I’m curious. What is a cake club? Who goes, and why the big secret? Lynn Hill started the first Clandestine Cake Club, however her whereabouts in Britain, or who she is, remains unknown. The premise of a cake club, Lynn’s website reveals, is create opportunities for social interaction with cake loving strangers to bake, bring, eat, share and take slices of each other’s cakes home. Continue reading

Chef’s Special: Silks Bistro & Champagne Bar, Atlantic Hotel, Newquay

Slow cooked Gloucester Old Spot Belly of Pork and Pork Fillet, pea croquette with a black pudding crumb, pea rillette, sour apple coulis and pea salt.

Slow cooked Gloucester Old Spot

Aaron Janes

Recipe by: Aaron Janes, Head Chef, Silks Bistro & Champagne Bar, Atlantic Hotel, Newquay.

Aaron lives, breaths and dreams food, such is his passion for Silks restaurant that he helped to create back in 2004. His desire is to bring cooking in Cornwall, well and truly into the 21st century by creating classic British dishes with the very best Cornish ingredients.

“I like using only two simple ingredients and do something spectacular with them,” he explains. “As with the pea and pork – cooked in a variety of different ways with the added the element of delight and surprise so that people say, gosh that really tastes of peas!”

“The Gloucester Old Spot for this dish come from Ballardsfield Farm (practically next door to where I live), It’s great to see exactly where and how the pigs are raised. That’s the fantastic thing about Cornwall, sea and farmland is so close by and variety of produce is abundant and when there’s a glut of top quality something in season, I believe it’s best to grab it when you can!”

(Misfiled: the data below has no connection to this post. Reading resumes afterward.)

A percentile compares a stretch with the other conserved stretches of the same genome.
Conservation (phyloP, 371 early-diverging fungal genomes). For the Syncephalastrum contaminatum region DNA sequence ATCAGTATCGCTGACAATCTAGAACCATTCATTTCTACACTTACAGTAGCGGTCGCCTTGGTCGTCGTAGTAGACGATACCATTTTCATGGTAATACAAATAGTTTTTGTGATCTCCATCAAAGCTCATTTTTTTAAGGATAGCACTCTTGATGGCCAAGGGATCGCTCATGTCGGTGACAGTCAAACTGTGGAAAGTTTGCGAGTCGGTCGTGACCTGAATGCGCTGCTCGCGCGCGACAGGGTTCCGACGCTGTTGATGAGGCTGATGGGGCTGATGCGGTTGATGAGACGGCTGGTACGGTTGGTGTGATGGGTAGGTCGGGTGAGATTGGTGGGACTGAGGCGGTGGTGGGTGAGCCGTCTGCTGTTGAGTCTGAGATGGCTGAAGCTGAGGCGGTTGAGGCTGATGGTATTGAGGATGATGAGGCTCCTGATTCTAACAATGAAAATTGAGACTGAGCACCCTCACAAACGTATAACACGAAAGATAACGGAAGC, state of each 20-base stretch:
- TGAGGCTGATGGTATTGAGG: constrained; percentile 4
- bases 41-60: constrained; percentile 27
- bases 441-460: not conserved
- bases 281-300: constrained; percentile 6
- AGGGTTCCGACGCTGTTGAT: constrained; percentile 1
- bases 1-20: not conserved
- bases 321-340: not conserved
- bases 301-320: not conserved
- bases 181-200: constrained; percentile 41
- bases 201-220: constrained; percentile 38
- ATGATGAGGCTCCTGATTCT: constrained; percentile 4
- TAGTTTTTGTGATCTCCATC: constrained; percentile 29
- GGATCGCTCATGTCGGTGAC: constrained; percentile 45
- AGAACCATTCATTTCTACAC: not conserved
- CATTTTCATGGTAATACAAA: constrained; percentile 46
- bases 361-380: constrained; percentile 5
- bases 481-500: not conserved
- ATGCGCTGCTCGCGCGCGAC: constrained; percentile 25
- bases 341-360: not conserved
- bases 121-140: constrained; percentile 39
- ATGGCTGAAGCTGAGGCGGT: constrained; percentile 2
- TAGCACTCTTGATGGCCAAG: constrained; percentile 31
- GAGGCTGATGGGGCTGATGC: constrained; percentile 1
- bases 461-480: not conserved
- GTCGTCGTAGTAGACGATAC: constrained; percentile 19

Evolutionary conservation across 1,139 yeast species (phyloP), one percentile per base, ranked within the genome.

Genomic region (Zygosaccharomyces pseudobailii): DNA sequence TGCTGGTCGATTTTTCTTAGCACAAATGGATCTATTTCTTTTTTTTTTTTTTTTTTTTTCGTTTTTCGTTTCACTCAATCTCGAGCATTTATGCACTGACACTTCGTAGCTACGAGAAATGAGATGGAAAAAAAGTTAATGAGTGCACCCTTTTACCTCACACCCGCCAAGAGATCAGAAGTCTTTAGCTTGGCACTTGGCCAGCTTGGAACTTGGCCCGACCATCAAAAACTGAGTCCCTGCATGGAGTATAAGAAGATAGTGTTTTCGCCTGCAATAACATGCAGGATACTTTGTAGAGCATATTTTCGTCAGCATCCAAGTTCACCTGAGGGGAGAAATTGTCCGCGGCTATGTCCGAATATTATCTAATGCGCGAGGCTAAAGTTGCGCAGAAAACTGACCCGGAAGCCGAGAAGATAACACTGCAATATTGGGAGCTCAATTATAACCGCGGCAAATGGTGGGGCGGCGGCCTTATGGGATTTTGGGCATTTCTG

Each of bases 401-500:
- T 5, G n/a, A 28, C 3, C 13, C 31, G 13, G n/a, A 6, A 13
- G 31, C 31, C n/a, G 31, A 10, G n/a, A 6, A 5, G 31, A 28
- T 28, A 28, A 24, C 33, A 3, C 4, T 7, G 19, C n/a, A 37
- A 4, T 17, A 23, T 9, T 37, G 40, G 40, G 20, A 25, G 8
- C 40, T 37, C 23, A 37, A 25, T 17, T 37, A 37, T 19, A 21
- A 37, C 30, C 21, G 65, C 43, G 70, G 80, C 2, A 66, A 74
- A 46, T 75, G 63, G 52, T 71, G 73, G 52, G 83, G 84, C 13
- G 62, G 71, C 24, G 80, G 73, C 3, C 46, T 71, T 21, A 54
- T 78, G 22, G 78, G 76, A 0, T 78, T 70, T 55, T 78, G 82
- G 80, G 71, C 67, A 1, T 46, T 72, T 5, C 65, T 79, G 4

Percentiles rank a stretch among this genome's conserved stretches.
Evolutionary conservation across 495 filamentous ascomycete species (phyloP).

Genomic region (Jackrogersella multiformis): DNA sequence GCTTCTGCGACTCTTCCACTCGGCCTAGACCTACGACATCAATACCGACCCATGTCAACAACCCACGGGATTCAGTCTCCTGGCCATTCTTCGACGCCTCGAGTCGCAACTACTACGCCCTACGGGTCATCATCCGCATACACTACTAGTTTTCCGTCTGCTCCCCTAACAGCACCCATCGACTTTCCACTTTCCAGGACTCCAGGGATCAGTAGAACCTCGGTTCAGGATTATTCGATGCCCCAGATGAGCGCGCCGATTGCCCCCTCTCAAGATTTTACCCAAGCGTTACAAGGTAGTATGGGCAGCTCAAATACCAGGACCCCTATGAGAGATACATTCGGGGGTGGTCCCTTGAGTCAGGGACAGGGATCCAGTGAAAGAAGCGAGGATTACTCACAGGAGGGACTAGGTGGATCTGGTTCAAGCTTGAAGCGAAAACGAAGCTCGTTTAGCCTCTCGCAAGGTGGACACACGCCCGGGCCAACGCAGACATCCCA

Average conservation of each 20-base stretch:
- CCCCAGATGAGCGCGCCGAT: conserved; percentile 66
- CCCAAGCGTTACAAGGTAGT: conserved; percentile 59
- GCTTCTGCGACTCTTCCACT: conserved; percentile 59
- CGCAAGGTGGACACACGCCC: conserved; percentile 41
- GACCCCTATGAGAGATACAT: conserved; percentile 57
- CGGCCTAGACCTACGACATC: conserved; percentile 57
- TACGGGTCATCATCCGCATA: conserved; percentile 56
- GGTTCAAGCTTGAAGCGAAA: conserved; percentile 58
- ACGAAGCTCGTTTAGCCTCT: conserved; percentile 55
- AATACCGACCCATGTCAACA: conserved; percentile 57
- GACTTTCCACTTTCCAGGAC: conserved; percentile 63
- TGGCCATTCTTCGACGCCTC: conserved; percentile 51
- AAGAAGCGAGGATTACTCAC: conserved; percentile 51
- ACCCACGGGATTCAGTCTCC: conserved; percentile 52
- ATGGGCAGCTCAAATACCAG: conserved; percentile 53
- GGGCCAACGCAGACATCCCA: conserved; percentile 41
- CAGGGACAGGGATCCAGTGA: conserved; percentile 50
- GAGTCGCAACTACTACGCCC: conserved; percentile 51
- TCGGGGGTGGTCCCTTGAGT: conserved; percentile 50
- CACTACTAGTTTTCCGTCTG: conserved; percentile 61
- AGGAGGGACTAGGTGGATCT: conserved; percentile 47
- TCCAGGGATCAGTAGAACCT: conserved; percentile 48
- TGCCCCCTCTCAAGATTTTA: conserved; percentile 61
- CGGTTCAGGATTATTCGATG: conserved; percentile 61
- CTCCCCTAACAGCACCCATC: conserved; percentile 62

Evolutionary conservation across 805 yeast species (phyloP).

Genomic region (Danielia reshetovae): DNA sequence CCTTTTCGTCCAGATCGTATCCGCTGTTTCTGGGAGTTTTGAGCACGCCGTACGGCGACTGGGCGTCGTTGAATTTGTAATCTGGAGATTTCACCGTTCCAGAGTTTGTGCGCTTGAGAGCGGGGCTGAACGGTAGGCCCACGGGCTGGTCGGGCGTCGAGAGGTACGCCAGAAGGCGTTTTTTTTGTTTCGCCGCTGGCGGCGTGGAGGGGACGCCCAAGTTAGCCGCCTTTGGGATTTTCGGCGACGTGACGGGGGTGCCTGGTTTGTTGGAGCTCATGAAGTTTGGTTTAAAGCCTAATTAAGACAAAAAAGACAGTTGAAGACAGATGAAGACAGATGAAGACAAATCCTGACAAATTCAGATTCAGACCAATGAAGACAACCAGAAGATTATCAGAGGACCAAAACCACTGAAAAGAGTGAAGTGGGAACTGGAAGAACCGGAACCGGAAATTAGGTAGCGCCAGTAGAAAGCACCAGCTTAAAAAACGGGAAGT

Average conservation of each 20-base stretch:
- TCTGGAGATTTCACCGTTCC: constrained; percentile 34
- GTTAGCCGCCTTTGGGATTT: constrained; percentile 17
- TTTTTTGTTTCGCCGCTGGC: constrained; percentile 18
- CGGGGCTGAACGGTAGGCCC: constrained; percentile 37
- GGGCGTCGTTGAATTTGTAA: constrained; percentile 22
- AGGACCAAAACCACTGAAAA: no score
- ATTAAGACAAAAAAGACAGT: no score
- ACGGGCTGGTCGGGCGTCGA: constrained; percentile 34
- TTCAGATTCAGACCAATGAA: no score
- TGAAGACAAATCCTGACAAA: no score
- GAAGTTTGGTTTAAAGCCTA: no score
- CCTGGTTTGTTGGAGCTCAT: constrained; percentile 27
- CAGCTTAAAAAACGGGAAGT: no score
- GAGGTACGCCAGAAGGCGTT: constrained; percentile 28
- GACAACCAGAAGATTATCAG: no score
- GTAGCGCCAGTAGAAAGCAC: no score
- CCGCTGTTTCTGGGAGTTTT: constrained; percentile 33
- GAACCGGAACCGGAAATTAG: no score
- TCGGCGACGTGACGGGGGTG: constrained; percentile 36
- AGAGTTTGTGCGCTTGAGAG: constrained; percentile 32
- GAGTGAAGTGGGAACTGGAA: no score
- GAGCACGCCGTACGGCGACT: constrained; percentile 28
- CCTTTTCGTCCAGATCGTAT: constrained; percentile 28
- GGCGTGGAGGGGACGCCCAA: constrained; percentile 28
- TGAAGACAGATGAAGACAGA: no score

“The dish is really not as complicated to create as it sounds.  Every stage is really very simple. There are no complicated techniques, it’s just planning and having all the elements ready to use in advance,” Aaron reassures. “Using a water bath ensures that the meat is kept tender, full of flavour and melts in the mouth when you eat it. Having the meat perfectly cooked beforehand means it is instantly ready to be given the last stage of the cooking to order.” Continue reading

Cornwall’s finest ice creams: ‘first and last’.

To take a tour via all of Cornwall’s best-known ice cream producers, from west to east, would be a heavenly endeavour. Imagine how many scoops of lusciousness you’d be obliged to sample. Pop into Newlyn for a Jelberts, head to the Lizard for Roskilly’s, whip on up the county via Callestick and Kelly’s in Bodmin, onto Looe for Treleaven’s and then northbound for a Boscastle rendezvous with Helsett. Or start from the east, with your back to England, where’d be your first delicious lick in Cornwall? Or before you topple off the end, belly full, whose ice cream is the full stop in this trip of divine superlatives?